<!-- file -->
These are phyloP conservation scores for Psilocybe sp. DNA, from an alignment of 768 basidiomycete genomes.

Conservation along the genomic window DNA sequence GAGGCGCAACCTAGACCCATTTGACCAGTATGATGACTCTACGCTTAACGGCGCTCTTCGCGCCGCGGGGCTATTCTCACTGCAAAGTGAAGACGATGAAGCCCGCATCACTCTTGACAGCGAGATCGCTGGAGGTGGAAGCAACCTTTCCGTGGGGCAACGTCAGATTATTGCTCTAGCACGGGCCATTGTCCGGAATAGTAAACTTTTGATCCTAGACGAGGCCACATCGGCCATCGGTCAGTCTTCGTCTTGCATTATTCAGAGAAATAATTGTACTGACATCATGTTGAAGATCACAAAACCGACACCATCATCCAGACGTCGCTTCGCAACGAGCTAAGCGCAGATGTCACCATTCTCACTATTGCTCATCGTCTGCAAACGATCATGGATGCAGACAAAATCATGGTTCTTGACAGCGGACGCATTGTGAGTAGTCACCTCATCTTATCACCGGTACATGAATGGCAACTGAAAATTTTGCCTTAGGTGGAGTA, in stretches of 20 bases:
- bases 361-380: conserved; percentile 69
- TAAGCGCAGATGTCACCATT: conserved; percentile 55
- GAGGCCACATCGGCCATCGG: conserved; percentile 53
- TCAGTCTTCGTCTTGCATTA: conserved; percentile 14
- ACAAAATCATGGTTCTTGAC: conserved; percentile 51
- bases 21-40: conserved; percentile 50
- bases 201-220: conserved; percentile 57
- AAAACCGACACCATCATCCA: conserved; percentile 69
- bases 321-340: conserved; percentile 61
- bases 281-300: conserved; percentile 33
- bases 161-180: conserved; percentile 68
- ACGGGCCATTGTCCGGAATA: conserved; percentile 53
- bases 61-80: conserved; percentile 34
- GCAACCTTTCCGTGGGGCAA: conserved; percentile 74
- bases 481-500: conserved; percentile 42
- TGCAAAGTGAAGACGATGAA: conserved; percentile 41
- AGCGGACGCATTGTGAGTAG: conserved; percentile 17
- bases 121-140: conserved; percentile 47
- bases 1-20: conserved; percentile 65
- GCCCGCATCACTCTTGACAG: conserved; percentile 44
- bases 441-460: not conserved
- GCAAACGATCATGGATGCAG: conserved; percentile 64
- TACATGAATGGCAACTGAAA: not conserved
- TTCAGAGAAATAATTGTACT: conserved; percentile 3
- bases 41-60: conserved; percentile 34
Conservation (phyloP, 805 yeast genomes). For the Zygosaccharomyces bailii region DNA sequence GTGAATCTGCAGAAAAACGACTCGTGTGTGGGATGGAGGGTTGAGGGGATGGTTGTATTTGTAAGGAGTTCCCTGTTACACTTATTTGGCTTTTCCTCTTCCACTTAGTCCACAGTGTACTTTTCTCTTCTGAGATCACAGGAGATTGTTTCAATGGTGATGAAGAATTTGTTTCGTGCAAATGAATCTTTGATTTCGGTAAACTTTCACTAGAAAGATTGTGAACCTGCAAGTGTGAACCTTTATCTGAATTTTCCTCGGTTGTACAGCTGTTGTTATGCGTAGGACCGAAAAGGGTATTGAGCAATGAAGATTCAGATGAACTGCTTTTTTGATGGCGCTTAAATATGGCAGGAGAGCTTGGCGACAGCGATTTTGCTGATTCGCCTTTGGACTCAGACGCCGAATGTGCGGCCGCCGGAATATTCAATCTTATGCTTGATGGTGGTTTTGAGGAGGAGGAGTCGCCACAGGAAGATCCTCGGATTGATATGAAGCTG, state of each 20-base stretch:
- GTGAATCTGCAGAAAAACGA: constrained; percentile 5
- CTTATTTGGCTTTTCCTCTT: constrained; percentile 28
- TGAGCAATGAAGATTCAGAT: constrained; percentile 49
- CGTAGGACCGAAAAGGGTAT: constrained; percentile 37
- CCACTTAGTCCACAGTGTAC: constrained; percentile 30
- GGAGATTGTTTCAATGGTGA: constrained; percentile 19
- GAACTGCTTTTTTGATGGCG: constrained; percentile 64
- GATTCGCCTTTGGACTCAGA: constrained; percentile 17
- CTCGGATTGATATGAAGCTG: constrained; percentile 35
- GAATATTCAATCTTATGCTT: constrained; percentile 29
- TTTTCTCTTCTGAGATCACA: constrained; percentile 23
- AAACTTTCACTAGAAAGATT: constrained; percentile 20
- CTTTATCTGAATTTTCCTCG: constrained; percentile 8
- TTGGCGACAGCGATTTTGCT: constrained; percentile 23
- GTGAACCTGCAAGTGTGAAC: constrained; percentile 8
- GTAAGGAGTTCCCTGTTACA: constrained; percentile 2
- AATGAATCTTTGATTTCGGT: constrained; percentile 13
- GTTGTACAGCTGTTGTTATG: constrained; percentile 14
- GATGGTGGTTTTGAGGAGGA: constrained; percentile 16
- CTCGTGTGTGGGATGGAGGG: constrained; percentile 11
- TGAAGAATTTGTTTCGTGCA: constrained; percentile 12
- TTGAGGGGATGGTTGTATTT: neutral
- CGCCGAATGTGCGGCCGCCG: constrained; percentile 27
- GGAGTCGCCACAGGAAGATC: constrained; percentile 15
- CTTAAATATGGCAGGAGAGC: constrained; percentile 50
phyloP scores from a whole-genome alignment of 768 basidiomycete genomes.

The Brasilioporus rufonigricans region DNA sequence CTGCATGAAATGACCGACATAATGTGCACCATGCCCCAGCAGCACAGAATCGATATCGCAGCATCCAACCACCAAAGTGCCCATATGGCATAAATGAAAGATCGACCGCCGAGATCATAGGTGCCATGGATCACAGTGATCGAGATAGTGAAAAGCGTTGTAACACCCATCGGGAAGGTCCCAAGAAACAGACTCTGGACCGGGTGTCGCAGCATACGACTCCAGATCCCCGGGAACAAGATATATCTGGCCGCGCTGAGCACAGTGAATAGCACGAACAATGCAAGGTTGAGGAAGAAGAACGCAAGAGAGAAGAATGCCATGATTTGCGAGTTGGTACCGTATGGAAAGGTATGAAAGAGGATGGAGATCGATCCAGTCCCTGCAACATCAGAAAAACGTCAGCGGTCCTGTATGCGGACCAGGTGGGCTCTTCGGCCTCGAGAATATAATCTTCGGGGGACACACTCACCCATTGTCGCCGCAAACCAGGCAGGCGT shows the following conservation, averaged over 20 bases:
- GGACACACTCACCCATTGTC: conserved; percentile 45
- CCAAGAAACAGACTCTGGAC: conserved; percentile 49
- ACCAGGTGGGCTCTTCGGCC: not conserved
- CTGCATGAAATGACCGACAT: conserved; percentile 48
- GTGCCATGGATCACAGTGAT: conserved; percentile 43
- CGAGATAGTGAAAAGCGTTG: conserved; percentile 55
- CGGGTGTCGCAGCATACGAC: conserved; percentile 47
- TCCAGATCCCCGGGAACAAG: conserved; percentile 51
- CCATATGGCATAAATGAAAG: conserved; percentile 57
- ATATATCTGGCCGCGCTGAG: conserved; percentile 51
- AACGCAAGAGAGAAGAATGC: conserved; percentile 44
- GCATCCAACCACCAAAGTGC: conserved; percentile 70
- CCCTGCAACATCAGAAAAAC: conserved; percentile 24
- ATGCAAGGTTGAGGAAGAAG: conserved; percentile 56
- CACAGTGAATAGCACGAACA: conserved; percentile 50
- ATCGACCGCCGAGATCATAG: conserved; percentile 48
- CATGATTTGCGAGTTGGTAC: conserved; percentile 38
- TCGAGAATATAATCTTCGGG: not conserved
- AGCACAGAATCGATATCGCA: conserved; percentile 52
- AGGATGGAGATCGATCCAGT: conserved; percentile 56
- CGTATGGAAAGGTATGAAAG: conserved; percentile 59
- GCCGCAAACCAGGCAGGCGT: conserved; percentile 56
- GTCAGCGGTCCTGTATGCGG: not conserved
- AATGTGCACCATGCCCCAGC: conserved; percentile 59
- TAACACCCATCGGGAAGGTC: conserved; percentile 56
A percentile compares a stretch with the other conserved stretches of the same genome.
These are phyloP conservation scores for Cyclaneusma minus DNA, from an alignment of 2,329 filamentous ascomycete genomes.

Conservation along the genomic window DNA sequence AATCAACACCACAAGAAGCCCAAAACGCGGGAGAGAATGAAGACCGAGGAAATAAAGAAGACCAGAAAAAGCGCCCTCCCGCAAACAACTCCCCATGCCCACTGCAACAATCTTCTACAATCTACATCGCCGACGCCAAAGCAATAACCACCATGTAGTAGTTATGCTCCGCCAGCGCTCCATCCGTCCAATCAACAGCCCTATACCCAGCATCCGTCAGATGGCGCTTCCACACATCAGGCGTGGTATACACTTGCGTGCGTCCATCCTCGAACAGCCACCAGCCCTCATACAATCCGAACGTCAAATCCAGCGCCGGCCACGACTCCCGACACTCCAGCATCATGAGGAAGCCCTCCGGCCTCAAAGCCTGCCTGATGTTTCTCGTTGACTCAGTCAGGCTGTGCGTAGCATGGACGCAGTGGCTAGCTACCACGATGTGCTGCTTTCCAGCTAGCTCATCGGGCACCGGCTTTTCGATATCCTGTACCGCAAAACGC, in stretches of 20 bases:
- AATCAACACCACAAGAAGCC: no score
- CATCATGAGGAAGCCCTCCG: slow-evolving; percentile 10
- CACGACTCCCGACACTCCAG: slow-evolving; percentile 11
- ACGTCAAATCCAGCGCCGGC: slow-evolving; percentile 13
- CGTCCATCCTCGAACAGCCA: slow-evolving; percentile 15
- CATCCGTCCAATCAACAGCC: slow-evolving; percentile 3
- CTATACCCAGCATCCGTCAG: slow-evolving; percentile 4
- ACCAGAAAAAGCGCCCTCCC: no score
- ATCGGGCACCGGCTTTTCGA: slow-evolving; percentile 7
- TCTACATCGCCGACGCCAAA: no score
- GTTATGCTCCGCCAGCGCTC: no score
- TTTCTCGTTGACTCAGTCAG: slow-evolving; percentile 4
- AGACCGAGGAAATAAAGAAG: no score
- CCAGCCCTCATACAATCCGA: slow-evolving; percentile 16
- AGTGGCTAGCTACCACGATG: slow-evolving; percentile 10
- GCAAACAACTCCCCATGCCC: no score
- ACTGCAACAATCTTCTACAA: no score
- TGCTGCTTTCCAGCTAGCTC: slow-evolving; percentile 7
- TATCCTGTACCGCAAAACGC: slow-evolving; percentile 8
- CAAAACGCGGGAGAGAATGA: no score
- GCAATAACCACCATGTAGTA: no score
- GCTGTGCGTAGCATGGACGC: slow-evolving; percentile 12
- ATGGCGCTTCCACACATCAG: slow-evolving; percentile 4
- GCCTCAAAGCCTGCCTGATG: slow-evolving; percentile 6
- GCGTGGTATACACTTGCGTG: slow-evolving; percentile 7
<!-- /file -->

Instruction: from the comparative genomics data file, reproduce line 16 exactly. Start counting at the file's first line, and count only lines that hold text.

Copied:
- GCAACCTTTCCGTGGGGCAA: conserved; percentile 74